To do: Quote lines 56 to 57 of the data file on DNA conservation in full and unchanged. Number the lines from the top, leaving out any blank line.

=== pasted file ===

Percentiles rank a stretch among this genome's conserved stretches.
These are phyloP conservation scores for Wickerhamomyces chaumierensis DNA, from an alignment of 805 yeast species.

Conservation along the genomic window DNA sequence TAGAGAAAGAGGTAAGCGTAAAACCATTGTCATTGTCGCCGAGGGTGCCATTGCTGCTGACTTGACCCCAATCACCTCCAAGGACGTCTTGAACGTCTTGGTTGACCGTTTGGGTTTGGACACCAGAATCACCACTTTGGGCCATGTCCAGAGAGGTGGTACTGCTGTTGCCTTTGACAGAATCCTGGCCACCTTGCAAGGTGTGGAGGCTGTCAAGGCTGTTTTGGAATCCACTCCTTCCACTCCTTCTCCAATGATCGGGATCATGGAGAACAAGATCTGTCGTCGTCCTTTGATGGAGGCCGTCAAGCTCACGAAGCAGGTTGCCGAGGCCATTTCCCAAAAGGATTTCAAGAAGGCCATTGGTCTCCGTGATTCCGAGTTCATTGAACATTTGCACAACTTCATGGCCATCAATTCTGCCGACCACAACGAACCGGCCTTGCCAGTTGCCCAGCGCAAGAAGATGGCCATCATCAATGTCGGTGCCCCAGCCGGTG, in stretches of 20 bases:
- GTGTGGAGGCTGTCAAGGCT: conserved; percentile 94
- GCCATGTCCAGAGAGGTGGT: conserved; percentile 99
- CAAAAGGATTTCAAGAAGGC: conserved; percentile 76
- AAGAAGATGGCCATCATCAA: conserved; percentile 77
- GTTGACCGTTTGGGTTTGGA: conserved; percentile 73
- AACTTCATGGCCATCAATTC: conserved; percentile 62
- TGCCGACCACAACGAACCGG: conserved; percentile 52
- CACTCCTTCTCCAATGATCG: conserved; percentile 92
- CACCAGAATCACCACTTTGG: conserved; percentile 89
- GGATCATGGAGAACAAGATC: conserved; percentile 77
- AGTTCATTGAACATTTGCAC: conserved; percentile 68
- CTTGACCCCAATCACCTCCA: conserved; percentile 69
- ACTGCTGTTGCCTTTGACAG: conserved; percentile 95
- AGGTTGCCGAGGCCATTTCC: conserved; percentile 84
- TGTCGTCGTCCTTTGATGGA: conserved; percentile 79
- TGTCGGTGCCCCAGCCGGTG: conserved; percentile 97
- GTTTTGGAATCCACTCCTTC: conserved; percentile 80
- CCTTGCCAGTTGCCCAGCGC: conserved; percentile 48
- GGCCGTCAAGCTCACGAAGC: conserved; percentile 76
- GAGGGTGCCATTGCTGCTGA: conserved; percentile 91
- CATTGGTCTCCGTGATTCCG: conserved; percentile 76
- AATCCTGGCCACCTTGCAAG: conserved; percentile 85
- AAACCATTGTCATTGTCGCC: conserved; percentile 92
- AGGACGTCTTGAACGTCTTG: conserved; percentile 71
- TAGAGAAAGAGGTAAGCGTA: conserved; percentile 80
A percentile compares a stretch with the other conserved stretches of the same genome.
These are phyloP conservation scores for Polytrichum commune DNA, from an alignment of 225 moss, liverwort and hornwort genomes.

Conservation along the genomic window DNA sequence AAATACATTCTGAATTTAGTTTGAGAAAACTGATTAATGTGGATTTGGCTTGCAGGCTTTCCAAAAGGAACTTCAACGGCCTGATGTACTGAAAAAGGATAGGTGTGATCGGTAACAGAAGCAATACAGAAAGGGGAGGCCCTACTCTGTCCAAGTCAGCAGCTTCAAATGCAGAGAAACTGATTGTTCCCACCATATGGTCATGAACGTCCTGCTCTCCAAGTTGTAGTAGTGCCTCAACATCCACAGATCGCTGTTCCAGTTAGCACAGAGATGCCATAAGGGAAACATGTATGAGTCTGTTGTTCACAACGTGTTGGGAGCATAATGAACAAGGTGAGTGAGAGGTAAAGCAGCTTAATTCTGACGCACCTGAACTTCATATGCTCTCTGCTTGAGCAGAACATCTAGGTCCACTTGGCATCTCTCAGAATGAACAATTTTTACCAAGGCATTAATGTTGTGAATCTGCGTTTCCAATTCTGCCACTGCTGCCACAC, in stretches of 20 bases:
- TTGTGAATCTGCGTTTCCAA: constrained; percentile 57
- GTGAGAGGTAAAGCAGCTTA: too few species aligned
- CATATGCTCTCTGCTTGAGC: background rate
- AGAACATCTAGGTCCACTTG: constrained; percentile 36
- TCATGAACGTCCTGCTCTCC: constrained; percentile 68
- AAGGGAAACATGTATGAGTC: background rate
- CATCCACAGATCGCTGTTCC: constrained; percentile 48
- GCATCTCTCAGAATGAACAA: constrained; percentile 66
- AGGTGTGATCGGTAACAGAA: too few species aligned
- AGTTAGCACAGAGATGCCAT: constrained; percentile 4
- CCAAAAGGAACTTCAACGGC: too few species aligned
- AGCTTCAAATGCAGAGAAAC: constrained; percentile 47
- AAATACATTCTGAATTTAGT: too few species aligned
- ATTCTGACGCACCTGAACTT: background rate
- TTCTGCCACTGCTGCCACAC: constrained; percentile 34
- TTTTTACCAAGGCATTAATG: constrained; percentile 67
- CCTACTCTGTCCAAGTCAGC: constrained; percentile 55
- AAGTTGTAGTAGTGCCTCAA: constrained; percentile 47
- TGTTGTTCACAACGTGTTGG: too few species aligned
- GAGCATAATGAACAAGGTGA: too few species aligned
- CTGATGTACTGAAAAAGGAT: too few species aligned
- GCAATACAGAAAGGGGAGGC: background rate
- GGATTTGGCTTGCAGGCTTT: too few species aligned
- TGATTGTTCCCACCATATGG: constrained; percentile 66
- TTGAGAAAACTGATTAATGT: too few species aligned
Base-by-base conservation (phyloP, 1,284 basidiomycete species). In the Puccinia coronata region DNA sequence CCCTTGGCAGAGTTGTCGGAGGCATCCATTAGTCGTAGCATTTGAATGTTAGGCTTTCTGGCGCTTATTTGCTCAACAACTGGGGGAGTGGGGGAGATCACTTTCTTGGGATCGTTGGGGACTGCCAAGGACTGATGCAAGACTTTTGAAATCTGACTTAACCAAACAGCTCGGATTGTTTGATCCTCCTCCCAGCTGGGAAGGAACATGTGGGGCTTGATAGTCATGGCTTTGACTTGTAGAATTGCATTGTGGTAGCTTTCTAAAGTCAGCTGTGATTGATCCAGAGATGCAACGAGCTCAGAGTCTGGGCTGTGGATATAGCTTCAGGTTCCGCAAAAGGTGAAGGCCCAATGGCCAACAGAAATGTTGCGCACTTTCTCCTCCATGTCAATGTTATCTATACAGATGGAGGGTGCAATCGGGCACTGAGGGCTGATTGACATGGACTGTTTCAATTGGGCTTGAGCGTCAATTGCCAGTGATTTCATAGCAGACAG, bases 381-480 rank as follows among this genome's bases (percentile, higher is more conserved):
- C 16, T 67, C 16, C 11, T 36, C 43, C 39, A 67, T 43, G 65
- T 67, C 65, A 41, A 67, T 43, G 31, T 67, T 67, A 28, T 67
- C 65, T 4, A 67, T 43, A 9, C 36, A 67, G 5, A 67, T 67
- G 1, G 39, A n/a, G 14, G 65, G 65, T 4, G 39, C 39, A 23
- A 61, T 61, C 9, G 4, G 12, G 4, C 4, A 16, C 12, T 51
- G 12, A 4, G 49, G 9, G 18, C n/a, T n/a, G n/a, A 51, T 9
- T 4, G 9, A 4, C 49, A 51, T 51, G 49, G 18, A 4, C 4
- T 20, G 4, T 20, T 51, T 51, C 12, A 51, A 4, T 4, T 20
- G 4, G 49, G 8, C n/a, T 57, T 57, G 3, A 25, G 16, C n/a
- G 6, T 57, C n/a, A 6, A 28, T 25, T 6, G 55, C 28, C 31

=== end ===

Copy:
- TTGAGAAAACTGATTAATGT: too few species aligned
Base-by-base conservation (phyloP, 1,284 basidiomycete species). In the Puccinia coronata region DNA sequence CCCTTGGCAGAGTTGTCGGAGGCATCCATTAGTCGTAGCATTTGAATGTTAGGCTTTCTGGCGCTTATTTGCTCAACAACTGGGGGAGTGGGGGAGATCACTTTCTTGGGATCGTTGGGGACTGCCAAGGACTGATGCAAGACTTTTGAAATCTGACTTAACCAAACAGCTCGGATTGTTTGATCCTCCTCCCAGCTGGGAAGGAACATGTGGGGCTTGATAGTCATGGCTTTGACTTGTAGAATTGCATTGTGGTAGCTTTCTAAAGTCAGCTGTGATTGATCCAGAGATGCAACGAGCTCAGAGTCTGGGCTGTGGATATAGCTTCAGGTTCCGCAAAAGGTGAAGGCCCAATGGCCAACAGAAATGTTGCGCACTTTCTCCTCCATGTCAATGTTATCTATACAGATGGAGGGTGCAATCGGGCACTGAGGGCTGATTGACATGGACTGTTTCAATTGGGCTTGAGCGTCAATTGCCAGTGATTTCATAGCAGACAG, bases 381-480 rank as follows among this genome's bases (percentile, higher is more conserved):